The growing up process is, of course, universally familiar and we’re no stranger to watching characters age on screen. Whether it’s child actors transitioning to adulthood across many years on television or film franchises, or fictional characters lives developing through various actors, it is a progression that we are very used to. In a project that was filmed across a twelve year period, forward-thinking director Richard Linklater presents a coming-of-age story with unique scope. ‘Boyhood’ stars Ellar Coltrane as Mason Jr who starts the film a six-year-old boy riding around care-free on his bike, and ends an eighteen-year-old ready to start college. Ethan Hawke and Patricia Arquette play Mason’s parents and his older sister is portrayed by Lorelai Linklater, who is the daughter of the director. The film steadily follows Mason and his family’s growth, through their ups and downs, and revolutionises the art of storytelling in doing so.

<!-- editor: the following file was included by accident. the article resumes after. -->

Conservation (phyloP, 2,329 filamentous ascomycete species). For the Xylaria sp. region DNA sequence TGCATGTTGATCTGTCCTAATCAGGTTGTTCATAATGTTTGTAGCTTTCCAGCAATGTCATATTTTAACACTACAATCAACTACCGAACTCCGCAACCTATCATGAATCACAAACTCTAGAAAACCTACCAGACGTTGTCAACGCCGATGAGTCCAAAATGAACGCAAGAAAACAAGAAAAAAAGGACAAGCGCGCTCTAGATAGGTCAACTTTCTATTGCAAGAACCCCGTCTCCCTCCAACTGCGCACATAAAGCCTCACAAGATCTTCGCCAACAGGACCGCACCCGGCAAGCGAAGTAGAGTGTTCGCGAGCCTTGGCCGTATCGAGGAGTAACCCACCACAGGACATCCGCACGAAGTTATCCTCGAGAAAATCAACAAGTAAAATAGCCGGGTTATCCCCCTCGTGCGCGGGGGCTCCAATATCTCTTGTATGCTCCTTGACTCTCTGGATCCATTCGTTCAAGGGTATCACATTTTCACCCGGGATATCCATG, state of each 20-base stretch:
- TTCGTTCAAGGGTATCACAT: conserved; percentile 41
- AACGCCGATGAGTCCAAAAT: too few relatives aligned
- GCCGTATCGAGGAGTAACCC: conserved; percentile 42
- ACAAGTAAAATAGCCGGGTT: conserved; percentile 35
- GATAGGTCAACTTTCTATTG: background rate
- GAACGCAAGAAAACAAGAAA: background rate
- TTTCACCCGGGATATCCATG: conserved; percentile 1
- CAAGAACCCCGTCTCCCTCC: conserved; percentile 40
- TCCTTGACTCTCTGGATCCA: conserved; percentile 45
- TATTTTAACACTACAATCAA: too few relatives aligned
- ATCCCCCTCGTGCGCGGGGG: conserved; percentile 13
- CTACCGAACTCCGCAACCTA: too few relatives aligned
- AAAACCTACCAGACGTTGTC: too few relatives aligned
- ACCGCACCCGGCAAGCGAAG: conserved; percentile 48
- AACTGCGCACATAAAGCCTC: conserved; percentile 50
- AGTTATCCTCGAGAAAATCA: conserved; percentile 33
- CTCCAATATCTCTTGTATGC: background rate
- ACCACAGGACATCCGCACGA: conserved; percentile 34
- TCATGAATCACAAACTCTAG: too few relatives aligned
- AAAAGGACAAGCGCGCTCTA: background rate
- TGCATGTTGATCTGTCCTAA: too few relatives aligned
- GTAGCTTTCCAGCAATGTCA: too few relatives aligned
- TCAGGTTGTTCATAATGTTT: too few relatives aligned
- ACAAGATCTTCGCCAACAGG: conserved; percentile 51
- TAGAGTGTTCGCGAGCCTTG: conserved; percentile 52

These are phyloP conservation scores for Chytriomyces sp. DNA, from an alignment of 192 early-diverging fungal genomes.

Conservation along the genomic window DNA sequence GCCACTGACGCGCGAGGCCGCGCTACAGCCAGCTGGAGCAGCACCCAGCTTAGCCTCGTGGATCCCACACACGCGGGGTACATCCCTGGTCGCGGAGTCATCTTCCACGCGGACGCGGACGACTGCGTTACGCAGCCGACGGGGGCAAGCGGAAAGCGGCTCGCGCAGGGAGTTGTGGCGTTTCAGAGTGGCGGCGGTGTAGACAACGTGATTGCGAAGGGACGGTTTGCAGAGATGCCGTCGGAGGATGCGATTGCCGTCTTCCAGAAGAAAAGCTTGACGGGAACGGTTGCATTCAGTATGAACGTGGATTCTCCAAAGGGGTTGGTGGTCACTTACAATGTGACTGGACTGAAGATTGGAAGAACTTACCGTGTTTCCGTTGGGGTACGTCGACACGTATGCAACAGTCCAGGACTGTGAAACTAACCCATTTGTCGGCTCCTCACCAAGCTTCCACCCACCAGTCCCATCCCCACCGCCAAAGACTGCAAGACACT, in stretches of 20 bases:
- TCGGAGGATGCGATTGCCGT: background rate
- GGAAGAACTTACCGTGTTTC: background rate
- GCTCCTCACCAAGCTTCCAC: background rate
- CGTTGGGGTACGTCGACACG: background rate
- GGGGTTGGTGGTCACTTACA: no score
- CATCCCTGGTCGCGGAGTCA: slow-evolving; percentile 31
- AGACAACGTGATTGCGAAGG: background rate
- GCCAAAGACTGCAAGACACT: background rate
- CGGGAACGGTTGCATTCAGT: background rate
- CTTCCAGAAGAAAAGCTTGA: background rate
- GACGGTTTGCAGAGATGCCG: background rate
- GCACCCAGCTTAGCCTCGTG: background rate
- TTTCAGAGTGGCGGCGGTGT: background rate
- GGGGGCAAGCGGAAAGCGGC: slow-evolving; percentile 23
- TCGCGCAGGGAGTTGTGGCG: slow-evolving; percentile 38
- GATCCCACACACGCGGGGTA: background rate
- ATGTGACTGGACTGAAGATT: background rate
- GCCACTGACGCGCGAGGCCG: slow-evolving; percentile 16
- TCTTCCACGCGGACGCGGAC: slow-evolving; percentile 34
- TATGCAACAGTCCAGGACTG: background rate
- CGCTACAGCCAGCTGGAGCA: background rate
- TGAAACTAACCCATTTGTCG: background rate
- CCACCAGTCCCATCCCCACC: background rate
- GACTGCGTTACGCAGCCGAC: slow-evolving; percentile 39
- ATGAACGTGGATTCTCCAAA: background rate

The logistics of filming one group of actors once a year, every year, for over a decade is astounding, and moulding the footage from each shoot into a coherent, touching tale is admirable. Decorated with references to politics and pop culture, the passing of time is completely natural – so much so that it’s almost documentary-like. There are no title cards or captions to assist in illustrating time hops in the narrative. Instead, subtle pacing is utilised to offer a pure unprocessed flow. An avid video game fan, we watch in awe as noughties kid Mason upgrades from Gameboy Advance to XBOX to Nintendo Wii and matures whilst dealing with his at times turbulent home life. In all honesty, the plot itself is nothing too remarkable, and with a standard delivery involving different Masons and a little make-up for the grown-ups, it’d make a good film. However, it is the reality of the film-making process and the sheer commitment shown by all involved that makes the result truly extraordinary.